Here is a snippet from the book, Advice for a Young Investigator, which is written by Santiago Ramón y Cajal(1852 – 1834) who was a Spanish histologist, physician, pathologist and Nobel laureate.
Here is another concept often heard from the lips of the newly graduated: “Everything of major importance in the various areas of science has already been clarified. What difference does it make if I add some minor detail of gather up what is left in some field where more diligent observers have already collected the abundant, ripe grain. Science won’t change its perspective because of my work, and my name will never emerge from obscurity.”
This is often indolence masquerading as modesty. However, it is also expressed by worthy young men reflecting on the first pangs of dismay experienced when undertaking some major project. This superficial concept of science must be eradicated by the young investigator who does not wish to fail, hopelessly overcome by the struggle developing in mind between the utilitarian suggestions that are part and parcel of his ethical environment (which may soon convert him to an ordinary and financially successful general practitioner), and those nobler impulses of duty and loyalty urging him on to achievement and honor.
Wanting to earn the trust placed in him by his mentors, the inexperienced observer hopes to discover a new lode at the earth’s surface, where easy exploration will build his reputation quickly. Unfortunately, with his first excursions into the literature hardly begun, he is shocked to find that the metal lies deep within the ground–surface deposits have been virtually exhausted by observers fortunate enough to arrive earler and exerecisetheir simple right of eminent domain.
It is nevertheless true that if we arrived on the scene too late for certain problems, we were also born too early to help solve others. Within a century we shall come. by the natural course of events, to monopolize science, plunder its major assets, and harvest its vast fields of data.
Actually, all I want to say is written up there. However, I wish to make some comments about his book. First of all, I haven’t finished it yet, but I couldn’t help writing about it here. The book was written in 1897 and revised four times. It is good to point out that some remarks might be a little offensive to some people. However, it is quite understandable due to the era it was written. More importantly, the context of his book should be taken into account. Although its last edition was released around a hundred years ago, many things remains to be exactly the same for young scientists. It is so real and he gives the kind of advice that you might be looking for. He even talks about writing scientific papers in one of the chapters in the book.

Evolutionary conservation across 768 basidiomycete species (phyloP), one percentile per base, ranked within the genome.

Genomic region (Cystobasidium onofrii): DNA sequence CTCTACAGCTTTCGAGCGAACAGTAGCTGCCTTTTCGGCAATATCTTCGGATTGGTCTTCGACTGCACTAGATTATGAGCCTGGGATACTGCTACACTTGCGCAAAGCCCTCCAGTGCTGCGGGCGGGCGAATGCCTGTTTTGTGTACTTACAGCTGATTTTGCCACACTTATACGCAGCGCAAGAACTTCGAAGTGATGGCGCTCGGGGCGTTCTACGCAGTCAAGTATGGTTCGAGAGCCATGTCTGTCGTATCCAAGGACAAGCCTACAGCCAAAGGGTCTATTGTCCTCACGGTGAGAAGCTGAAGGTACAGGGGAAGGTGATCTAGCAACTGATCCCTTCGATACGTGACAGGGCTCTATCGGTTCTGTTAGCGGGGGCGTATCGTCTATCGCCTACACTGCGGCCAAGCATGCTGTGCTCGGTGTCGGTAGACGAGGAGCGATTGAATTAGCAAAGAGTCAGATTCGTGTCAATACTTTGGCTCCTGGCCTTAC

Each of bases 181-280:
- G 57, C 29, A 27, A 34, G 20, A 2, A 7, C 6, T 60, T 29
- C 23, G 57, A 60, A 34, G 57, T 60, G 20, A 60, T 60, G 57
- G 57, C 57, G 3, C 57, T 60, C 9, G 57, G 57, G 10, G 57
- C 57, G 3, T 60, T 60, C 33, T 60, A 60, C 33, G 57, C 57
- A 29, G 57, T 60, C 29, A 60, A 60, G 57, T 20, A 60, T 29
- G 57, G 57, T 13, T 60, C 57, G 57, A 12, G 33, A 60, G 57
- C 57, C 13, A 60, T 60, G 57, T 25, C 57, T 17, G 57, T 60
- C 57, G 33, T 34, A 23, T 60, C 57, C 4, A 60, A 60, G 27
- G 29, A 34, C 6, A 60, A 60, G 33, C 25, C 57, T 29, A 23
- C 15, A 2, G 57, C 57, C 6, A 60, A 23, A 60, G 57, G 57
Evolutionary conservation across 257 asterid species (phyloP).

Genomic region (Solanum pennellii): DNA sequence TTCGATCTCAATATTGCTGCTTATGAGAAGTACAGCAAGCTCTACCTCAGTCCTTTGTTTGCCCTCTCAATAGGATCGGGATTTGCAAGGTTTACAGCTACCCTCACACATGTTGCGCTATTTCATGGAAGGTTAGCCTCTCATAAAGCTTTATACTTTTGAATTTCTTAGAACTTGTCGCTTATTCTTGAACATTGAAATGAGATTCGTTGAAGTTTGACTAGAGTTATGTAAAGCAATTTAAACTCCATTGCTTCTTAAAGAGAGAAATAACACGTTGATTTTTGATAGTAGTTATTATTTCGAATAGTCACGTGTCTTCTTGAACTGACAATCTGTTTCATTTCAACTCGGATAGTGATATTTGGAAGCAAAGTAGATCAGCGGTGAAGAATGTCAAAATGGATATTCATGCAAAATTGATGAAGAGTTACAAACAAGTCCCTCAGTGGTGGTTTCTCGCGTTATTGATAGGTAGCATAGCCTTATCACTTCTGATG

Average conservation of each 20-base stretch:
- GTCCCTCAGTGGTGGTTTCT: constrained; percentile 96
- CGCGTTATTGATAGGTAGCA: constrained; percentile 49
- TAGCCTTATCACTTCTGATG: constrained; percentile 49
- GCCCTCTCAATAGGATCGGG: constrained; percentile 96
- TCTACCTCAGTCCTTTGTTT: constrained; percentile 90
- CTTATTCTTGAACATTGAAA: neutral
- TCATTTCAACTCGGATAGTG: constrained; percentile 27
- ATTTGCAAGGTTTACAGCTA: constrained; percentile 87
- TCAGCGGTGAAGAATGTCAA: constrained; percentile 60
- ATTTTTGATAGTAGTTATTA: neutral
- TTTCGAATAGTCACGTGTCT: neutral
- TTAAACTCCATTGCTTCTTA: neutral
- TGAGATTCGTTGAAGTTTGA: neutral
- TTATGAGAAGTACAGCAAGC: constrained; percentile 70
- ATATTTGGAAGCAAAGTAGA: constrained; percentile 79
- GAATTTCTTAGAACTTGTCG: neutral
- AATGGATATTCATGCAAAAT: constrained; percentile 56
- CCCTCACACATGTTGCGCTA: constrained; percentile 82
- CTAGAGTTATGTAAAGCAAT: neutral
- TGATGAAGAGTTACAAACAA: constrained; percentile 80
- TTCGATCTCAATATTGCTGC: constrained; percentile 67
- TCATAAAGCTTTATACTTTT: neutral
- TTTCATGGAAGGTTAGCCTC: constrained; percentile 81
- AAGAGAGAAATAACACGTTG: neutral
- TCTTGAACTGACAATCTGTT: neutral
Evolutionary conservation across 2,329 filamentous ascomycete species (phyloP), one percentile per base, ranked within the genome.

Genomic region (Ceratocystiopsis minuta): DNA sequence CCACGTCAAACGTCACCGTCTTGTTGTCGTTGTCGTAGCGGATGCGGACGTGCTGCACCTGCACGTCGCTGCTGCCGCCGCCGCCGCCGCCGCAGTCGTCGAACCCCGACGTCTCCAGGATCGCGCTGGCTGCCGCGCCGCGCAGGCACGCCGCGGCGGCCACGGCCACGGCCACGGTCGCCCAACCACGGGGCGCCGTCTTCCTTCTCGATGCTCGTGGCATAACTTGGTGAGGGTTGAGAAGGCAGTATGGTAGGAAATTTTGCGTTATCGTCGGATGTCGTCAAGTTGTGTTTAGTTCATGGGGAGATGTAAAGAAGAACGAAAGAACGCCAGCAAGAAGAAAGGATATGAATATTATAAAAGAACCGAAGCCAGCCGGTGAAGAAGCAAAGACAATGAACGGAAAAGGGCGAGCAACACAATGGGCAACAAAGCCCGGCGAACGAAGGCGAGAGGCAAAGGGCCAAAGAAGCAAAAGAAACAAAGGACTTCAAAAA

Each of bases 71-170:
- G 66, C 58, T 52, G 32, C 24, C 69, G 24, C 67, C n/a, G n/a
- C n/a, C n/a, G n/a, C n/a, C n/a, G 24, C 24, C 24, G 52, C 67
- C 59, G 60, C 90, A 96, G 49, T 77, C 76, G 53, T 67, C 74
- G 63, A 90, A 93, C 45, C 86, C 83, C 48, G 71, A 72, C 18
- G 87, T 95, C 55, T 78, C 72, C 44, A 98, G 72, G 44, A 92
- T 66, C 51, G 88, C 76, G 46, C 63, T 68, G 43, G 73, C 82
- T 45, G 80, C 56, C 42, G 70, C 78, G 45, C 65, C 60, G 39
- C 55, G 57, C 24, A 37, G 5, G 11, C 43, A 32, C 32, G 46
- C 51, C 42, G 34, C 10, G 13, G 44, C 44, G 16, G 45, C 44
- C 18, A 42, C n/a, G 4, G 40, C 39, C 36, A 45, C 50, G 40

This book helped me to revise my expectations from research and to determine my state in the process. It showed me not only I am not alone on this path, but also I am actually one of the many current and past researchers in the world. Moreover, hearing these advices from a successful scientist is significantly influential as opposed to hearing from other people who are not necessarily close to research although they are actually parallel. I think one of the main attributes Cajal is one step ahead of many other scientists is that he wanted to share how he pursued his research in addition to what he achieved. In some sections, he gives even a detailed methodology to start a research process and assess it afterwards. It is quite amazing to see how generic and well-written those parts are which let you apply to your research regardless of your field.
All in all, I am looking forward to finishing this book. I might update this blog post afterwards and place some additional remarks, but I believe I have read enough to recommend it to any other young investigators, scientists like me.
p.s. Thanks my friend who recommended this book to me.